when one is a bit "under the weather", and does not have enough intellectual strength to work on the rant he would REALLY like to produce.  Thus it feels strange to merely add my "two cents worth" during this, one of the most perilous times I have witnessed in my almost century of life.

I've already disclosed my predilection to fall back to personal clichés. (I recall that in answering the thousands of Reddit questions during the past two years, I was asked about the use of idioms and clichés from my era.) I think they are more expressive of ones feelings than the computieze and tweets of today.  So I shall continue to do so.

The one that has come to mind first relates to the "chickens coming home to roost."  And I think that relates to "one reaps what one sows." Certainly the "Liar in Chief" was telling the truth when he stated he "knew how to make deals". And this is what we have gotten, a dealmaker who casts aside established rules, protocols and commitments as well as moral rectitude to achieve victory for himself over anyone or anything standing in his way.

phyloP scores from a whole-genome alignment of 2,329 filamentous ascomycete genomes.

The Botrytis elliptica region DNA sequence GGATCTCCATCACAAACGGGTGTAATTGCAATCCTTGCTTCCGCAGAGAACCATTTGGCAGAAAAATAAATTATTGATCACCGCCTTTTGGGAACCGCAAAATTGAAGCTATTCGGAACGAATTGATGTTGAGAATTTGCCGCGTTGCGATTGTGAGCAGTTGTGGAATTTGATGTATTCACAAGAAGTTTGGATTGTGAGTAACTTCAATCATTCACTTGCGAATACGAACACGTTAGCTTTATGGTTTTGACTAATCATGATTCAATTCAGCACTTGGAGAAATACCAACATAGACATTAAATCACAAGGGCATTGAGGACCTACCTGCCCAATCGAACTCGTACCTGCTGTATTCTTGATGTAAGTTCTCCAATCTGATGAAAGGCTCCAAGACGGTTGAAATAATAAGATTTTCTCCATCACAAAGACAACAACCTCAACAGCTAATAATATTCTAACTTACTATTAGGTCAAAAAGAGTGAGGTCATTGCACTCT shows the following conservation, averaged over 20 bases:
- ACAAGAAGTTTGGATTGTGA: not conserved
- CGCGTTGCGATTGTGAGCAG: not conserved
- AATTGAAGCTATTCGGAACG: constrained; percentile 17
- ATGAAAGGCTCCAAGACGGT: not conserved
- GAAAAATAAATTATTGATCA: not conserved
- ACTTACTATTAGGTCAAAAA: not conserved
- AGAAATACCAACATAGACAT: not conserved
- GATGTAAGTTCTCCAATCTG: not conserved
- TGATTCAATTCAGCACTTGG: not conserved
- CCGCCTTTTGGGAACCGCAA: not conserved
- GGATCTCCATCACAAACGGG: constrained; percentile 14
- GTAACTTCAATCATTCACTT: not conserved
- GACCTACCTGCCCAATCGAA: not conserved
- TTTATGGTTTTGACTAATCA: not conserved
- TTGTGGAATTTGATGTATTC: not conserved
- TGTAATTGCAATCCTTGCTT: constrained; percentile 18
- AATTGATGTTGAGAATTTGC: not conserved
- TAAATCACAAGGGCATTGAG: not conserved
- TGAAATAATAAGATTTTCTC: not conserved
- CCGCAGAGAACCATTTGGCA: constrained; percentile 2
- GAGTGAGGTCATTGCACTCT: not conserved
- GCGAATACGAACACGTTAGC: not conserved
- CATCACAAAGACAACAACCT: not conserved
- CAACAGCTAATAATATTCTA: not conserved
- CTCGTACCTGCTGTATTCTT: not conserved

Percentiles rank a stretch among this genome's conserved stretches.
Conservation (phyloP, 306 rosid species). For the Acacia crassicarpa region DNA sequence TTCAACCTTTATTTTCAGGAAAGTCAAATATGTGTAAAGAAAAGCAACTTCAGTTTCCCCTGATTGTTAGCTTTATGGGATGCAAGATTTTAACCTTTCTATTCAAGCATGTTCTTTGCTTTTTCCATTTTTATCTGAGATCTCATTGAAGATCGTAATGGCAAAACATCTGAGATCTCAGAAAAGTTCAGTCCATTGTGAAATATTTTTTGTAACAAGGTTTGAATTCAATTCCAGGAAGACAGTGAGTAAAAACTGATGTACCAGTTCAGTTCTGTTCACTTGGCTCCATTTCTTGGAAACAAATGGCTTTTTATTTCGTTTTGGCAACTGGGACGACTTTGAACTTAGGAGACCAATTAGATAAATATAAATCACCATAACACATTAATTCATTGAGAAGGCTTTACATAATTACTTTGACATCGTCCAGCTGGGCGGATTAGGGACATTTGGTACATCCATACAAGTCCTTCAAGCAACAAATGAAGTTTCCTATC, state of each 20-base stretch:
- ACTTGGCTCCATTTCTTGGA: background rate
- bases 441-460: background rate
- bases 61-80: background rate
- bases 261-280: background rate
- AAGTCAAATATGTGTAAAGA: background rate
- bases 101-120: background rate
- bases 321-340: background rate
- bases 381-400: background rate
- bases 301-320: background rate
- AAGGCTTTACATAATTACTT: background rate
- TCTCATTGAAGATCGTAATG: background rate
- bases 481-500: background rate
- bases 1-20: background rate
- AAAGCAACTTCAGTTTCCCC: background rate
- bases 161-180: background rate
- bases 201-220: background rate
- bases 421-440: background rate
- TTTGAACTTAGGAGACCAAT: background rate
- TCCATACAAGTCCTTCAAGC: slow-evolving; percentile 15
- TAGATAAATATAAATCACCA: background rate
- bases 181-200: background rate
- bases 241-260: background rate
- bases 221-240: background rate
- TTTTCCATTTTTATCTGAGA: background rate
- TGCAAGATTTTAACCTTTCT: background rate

I'm affronted by his being seen throughout the world as speaking for my/our country. Through his caustic divisiveness, he has turned back the progress of  human and civil rights made in my lifetime.  He has personified and resurrected the image of the "Ugly American" throughout the world that millions have worked for years to overcome.   I am personally dismayed as an educator that our educational system failed in its responsibility to educate a thoughtful citizenry that would so  easily fall prey to the hollow promises of someone who represents the worst of the American character.

Through the years our country has achieved a vaunted reputation identified as "American Exceptionalism". In spite of our "sins" a reputation has been built and accepted by many throughout the world that our countries' leadership has had a positive influence in ameliorating suffering and leading the nations of the world toward peace.

Yet in far too many cases this leadership has been undermined by actions and moral failures that have "come home to roost."  I sincerely believe that for many reasons – from selfishness to the speed of change – we have begun to lose our way and must return to re-committing ourselves to human values that reflect a concern for the welfare of all races and religions.  "Globalism" is not a newly coined word or concept.  Republican candidate for president in 1940, Wendell Willkie's  book, ONE World joined the pronouncements of President Roosevelt in recognizing our role in leadership toward world peace through the United Nations.

And that's why I'm hopeful that I'll feel better soon to complete the one topic "weighing heavy on my heart". Of course I had to end with a cliché.

Ron Lehker

*I know I'm only 91, but I like the rhythmic effect.